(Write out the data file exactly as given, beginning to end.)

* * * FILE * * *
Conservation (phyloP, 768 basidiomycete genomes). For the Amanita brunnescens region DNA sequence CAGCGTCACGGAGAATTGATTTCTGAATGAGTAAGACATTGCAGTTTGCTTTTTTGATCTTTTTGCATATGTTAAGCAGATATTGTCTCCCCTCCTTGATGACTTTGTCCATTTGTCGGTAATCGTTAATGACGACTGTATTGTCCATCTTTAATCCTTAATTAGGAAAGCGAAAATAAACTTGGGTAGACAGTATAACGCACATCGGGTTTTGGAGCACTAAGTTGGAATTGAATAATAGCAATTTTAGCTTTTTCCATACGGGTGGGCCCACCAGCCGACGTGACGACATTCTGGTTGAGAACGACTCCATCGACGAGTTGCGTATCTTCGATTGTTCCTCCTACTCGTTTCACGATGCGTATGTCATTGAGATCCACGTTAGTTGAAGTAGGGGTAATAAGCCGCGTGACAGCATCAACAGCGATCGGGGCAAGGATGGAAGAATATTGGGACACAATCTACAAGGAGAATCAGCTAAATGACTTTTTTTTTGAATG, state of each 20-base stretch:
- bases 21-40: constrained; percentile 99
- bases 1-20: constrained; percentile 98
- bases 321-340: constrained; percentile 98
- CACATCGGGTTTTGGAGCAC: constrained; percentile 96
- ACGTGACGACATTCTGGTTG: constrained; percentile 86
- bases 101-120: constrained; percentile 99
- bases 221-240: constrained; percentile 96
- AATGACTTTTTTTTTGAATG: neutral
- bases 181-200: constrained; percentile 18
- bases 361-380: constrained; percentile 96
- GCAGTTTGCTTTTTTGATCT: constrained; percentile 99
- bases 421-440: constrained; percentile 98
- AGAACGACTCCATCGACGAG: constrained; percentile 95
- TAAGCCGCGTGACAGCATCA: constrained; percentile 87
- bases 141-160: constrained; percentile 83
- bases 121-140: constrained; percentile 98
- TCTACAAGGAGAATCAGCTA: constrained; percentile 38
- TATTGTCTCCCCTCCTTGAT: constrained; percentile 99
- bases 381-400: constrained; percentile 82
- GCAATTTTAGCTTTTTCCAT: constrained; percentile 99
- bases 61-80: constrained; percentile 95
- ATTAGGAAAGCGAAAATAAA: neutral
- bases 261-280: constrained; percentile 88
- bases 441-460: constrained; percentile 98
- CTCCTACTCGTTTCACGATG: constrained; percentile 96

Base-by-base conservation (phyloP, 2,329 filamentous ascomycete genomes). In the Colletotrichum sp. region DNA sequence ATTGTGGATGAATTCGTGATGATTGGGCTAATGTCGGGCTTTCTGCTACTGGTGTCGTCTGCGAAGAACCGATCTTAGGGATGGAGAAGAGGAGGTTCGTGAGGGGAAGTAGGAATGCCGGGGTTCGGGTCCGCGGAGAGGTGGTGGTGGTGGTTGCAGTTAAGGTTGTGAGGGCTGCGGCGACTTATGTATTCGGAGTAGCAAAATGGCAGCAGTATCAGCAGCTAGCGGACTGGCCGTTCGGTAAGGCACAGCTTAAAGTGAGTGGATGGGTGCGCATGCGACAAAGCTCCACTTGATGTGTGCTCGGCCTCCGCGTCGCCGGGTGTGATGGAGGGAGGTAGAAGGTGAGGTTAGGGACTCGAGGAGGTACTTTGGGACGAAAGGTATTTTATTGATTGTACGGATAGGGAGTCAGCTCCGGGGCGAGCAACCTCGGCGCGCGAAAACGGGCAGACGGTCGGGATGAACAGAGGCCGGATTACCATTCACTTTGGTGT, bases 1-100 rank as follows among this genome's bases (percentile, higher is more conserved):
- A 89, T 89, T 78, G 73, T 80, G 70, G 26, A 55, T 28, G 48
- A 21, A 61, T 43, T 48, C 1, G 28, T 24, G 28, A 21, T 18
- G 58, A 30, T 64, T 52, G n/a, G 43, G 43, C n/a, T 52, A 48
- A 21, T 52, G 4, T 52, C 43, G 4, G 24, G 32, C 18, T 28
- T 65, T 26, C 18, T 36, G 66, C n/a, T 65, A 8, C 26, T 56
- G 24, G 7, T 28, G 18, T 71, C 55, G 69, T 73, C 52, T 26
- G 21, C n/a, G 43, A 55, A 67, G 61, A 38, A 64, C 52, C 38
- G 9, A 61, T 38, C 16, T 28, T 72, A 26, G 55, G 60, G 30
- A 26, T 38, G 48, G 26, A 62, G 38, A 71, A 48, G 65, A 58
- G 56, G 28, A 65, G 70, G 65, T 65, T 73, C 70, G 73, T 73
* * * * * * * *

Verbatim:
Conservation (phyloP, 768 basidiomycete genomes). For the Amanita brunnescens region DNA sequence CAGCGTCACGGAGAATTGATTTCTGAATGAGTAAGACATTGCAGTTTGCTTTTTTGATCTTTTTGCATATGTTAAGCAGATATTGTCTCCCCTCCTTGATGACTTTGTCCATTTGTCGGTAATCGTTAATGACGACTGTATTGTCCATCTTTAATCCTTAATTAGGAAAGCGAAAATAAACTTGGGTAGACAGTATAACGCACATCGGGTTTTGGAGCACTAAGTTGGAATTGAATAATAGCAATTTTAGCTTTTTCCATACGGGTGGGCCCACCAGCCGACGTGACGACATTCTGGTTGAGAACGACTCCATCGACGAGTTGCGTATCTTCGATTGTTCCTCCTACTCGTTTCACGATGCGTATGTCATTGAGATCCACGTTAGTTGAAGTAGGGGTAATAAGCCGCGTGACAGCATCAACAGCGATCGGGGCAAGGATGGAAGAATATTGGGACACAATCTACAAGGAGAATCAGCTAAATGACTTTTTTTTTGAATG, state of each 20-base stretch:
- bases 21-40: constrained; percentile 99
- bases 1-20: constrained; percentile 98
- bases 321-340: constrained; percentile 98
- CACATCGGGTTTTGGAGCAC: constrained; percentile 96
- ACGTGACGACATTCTGGTTG: constrained; percentile 86
- bases 101-120: constrained; percentile 99
- bases 221-240: constrained; percentile 96
- AATGACTTTTTTTTTGAATG: neutral
- bases 181-200: constrained; percentile 18
- bases 361-380: constrained; percentile 96
- GCAGTTTGCTTTTTTGATCT: constrained; percentile 99
- bases 421-440: constrained; percentile 98
- AGAACGACTCCATCGACGAG: constrained; percentile 95
- TAAGCCGCGTGACAGCATCA: constrained; percentile 87
- bases 141-160: constrained; percentile 83
- bases 121-140: constrained; percentile 98
- TCTACAAGGAGAATCAGCTA: constrained; percentile 38
- TATTGTCTCCCCTCCTTGAT: constrained; percentile 99
- bases 381-400: constrained; percentile 82
- GCAATTTTAGCTTTTTCCAT: constrained; percentile 99
- bases 61-80: constrained; percentile 95
- ATTAGGAAAGCGAAAATAAA: neutral
- bases 261-280: constrained; percentile 88
- bases 441-460: constrained; percentile 98
- CTCCTACTCGTTTCACGATG: constrained; percentile 96

Base-by-base conservation (phyloP, 2,329 filamentous ascomycete genomes). In the Colletotrichum sp. region DNA sequence ATTGTGGATGAATTCGTGATGATTGGGCTAATGTCGGGCTTTCTGCTACTGGTGTCGTCTGCGAAGAACCGATCTTAGGGATGGAGAAGAGGAGGTTCGTGAGGGGAAGTAGGAATGCCGGGGTTCGGGTCCGCGGAGAGGTGGTGGTGGTGGTTGCAGTTAAGGTTGTGAGGGCTGCGGCGACTTATGTATTCGGAGTAGCAAAATGGCAGCAGTATCAGCAGCTAGCGGACTGGCCGTTCGGTAAGGCACAGCTTAAAGTGAGTGGATGGGTGCGCATGCGACAAAGCTCCACTTGATGTGTGCTCGGCCTCCGCGTCGCCGGGTGTGATGGAGGGAGGTAGAAGGTGAGGTTAGGGACTCGAGGAGGTACTTTGGGACGAAAGGTATTTTATTGATTGTACGGATAGGGAGTCAGCTCCGGGGCGAGCAACCTCGGCGCGCGAAAACGGGCAGACGGTCGGGATGAACAGAGGCCGGATTACCATTCACTTTGGTGT, bases 1-100 rank as follows among this genome's bases (percentile, higher is more conserved):
- A 89, T 89, T 78, G 73, T 80, G 70, G 26, A 55, T 28, G 48
- A 21, A 61, T 43, T 48, C 1, G 28, T 24, G 28, A 21, T 18
- G 58, A 30, T 64, T 52, G n/a, G 43, G 43, C n/a, T 52, A 48
- A 21, T 52, G 4, T 52, C 43, G 4, G 24, G 32, C 18, T 28
- T 65, T 26, C 18, T 36, G 66, C n/a, T 65, A 8, C 26, T 56
- G 24, G 7, T 28, G 18, T 71, C 55, G 69, T 73, C 52, T 26
- G 21, C n/a, G 43, A 55, A 67, G 61, A 38, A 64, C 52, C 38
- G 9, A 61, T 38, C 16, T 28, T 72, A 26, G 55, G 60, G 30
- A 26, T 38, G 48, G 26, A 62, G 38, A 71, A 48, G 65, A 58
- G 56, G 28, A 65, G 70, G 65, T 65, T 73, C 70, G 73, T 73